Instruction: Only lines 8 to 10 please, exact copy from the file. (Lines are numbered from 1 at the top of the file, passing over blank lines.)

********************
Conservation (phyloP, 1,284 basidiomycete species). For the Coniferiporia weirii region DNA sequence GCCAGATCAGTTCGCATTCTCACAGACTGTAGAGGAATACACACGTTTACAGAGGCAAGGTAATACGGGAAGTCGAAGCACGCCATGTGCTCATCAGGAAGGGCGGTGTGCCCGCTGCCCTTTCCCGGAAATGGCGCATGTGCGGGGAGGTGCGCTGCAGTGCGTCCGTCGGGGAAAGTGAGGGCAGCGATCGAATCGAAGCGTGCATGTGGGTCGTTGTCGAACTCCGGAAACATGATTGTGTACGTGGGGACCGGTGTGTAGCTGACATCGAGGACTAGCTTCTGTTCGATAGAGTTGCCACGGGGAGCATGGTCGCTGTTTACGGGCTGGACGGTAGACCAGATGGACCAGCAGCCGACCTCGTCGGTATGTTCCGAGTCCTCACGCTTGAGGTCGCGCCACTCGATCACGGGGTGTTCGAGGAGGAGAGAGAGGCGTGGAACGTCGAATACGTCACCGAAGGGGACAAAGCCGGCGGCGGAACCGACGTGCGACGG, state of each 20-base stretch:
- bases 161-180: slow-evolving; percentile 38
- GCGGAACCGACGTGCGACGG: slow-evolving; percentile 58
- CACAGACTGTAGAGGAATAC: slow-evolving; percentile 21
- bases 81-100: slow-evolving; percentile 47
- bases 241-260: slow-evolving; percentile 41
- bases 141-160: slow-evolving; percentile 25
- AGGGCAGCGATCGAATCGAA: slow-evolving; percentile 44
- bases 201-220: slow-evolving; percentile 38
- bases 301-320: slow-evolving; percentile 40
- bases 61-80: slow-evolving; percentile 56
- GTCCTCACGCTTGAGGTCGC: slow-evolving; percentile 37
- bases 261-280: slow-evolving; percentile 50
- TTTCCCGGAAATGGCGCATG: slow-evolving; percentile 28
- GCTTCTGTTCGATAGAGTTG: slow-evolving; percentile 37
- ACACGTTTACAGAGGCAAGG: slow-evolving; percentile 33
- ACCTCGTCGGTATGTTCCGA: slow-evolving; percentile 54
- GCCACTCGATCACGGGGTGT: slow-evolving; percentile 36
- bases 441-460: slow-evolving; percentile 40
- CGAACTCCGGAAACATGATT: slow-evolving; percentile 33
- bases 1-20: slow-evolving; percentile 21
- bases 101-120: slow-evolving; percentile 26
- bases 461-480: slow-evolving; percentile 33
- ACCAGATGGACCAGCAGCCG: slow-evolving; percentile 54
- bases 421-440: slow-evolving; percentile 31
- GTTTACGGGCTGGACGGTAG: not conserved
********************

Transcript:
- AGGGCAGCGATCGAATCGAA: slow-evolving; percentile 44
- bases 201-220: slow-evolving; percentile 38
- bases 301-320: slow-evolving; percentile 40